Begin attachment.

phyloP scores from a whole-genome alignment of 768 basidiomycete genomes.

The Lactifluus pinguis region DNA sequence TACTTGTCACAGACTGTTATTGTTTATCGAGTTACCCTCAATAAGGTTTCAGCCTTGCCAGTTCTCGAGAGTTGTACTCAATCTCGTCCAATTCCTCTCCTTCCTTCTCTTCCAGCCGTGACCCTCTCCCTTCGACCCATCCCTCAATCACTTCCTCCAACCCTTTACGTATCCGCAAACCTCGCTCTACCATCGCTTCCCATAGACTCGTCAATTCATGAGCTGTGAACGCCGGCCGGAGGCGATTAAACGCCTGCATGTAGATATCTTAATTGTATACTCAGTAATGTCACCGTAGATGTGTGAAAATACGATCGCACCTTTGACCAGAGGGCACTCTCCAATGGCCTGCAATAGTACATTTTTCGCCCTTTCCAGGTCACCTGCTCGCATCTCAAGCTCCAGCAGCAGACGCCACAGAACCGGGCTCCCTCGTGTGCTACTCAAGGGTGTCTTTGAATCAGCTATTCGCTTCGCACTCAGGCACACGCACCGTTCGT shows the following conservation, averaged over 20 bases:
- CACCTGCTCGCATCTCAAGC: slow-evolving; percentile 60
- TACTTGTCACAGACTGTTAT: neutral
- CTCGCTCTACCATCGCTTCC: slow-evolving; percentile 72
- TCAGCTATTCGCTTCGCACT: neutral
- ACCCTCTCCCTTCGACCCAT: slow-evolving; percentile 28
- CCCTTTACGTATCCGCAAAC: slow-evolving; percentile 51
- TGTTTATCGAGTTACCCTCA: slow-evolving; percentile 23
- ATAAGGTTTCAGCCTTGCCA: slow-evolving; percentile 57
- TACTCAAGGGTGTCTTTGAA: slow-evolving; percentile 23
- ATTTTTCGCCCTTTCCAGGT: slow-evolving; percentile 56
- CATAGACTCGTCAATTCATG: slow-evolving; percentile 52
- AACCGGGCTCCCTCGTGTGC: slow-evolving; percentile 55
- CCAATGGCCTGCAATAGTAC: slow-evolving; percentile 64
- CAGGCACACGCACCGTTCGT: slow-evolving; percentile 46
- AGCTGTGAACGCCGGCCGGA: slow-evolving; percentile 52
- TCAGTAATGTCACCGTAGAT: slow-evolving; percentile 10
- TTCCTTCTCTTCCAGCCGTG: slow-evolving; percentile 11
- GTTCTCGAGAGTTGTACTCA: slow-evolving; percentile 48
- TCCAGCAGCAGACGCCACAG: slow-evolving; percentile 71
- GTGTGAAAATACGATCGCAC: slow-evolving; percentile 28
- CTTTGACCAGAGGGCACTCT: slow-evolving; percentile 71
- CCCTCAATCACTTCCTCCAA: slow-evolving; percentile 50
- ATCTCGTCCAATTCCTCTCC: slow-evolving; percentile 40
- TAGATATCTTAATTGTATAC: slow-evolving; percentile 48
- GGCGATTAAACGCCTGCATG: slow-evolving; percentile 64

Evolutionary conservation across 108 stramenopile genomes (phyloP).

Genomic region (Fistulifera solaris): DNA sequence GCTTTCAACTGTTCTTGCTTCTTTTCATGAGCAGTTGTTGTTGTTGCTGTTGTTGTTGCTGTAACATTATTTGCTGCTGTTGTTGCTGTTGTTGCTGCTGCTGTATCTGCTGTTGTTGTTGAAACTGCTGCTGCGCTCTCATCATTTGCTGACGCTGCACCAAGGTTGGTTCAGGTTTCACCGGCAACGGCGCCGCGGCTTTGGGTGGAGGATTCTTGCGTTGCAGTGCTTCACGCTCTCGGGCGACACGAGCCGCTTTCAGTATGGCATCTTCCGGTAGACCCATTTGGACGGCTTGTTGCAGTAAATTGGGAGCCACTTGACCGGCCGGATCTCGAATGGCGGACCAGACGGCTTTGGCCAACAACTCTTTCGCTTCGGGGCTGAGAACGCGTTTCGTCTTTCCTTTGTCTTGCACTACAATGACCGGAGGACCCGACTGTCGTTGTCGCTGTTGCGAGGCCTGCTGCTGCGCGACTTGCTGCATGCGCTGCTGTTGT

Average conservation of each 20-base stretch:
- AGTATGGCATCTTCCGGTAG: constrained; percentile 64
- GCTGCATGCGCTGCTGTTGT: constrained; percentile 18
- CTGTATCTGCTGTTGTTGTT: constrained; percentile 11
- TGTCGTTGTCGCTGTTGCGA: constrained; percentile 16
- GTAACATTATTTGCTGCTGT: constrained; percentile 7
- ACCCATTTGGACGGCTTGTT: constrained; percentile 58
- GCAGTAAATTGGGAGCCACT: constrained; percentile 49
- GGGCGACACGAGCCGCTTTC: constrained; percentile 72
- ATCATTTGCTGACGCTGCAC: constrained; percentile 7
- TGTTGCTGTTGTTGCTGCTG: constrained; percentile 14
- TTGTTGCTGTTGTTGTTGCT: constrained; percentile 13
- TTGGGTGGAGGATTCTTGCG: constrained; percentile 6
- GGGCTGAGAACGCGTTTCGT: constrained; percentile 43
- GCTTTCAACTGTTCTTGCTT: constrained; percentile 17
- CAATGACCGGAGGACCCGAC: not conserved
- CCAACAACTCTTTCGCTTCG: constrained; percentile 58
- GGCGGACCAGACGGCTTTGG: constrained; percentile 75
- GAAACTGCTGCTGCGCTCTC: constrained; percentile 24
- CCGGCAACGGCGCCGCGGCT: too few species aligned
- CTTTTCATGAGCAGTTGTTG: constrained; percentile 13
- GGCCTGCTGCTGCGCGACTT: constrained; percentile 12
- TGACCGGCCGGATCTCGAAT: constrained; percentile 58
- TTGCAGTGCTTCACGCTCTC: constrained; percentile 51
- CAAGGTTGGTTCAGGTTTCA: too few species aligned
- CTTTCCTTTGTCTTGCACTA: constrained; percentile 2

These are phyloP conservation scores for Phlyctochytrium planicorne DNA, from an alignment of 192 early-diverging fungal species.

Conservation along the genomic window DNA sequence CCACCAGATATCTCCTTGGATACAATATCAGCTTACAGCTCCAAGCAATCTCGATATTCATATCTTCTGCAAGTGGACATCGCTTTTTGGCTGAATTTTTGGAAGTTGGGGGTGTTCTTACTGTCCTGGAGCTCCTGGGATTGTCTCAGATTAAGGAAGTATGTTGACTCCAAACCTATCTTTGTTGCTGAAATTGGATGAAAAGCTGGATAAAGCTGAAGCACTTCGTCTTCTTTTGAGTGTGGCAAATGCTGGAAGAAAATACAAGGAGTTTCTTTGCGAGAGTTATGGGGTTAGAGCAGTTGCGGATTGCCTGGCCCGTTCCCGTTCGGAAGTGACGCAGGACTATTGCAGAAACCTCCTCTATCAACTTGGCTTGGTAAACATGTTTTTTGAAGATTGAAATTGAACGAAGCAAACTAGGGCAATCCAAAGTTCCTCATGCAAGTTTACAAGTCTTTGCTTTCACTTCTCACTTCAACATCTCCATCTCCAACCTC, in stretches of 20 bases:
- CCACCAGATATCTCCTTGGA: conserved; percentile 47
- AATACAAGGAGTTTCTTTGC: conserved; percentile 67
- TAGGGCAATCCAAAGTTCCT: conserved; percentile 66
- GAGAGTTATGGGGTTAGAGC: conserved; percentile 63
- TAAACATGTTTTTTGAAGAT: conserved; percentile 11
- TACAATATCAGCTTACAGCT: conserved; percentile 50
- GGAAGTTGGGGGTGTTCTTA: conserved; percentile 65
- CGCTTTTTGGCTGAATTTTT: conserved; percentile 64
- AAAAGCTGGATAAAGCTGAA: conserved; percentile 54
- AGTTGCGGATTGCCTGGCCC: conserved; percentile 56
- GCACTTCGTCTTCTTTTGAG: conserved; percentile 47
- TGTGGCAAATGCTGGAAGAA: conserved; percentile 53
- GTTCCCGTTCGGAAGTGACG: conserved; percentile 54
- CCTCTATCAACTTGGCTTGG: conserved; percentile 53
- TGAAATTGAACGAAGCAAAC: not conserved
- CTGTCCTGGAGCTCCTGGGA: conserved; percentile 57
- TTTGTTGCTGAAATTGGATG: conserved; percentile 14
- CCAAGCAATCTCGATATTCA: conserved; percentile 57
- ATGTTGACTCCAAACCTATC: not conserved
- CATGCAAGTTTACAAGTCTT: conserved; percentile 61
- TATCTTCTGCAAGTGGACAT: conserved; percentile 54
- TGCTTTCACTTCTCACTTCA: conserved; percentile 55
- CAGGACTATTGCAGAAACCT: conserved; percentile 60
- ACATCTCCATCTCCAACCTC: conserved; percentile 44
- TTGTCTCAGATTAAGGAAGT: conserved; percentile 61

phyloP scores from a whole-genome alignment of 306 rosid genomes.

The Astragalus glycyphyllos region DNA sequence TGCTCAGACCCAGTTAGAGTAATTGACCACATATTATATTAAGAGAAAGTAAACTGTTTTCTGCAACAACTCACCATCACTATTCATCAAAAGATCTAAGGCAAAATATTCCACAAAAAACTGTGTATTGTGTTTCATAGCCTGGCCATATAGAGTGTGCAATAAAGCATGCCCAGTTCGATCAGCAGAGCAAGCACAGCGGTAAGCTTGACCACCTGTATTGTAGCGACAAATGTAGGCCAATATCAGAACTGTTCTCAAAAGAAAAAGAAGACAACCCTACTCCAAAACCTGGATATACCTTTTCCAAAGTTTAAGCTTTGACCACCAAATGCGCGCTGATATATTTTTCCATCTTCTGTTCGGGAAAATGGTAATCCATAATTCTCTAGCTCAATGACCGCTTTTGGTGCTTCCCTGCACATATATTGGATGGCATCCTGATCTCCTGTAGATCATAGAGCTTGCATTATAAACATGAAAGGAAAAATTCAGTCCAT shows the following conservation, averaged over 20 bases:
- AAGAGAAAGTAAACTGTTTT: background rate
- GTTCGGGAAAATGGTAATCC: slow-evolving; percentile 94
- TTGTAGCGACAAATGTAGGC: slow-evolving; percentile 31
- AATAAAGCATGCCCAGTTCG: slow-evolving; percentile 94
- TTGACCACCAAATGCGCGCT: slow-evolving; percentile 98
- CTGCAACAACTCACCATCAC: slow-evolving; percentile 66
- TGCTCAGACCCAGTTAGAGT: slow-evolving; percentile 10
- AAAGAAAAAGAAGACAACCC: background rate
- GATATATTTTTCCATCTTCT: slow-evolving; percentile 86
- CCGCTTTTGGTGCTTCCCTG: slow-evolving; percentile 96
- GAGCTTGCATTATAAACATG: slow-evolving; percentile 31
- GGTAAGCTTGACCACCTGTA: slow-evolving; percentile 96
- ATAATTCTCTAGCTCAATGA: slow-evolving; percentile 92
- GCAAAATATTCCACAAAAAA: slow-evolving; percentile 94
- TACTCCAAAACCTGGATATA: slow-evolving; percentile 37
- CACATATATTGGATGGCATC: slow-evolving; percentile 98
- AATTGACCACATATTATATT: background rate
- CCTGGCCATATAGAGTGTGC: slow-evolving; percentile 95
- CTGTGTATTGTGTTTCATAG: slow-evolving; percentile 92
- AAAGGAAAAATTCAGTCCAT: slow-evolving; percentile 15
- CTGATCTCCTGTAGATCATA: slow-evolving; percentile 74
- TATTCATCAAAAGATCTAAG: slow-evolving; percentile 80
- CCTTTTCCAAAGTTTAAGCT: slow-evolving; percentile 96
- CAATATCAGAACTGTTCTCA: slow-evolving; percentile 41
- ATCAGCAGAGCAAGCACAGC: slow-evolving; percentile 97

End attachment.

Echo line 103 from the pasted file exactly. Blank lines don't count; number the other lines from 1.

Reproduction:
- CTGTGTATTGTGTTTCATAG: slow-evolving; percentile 92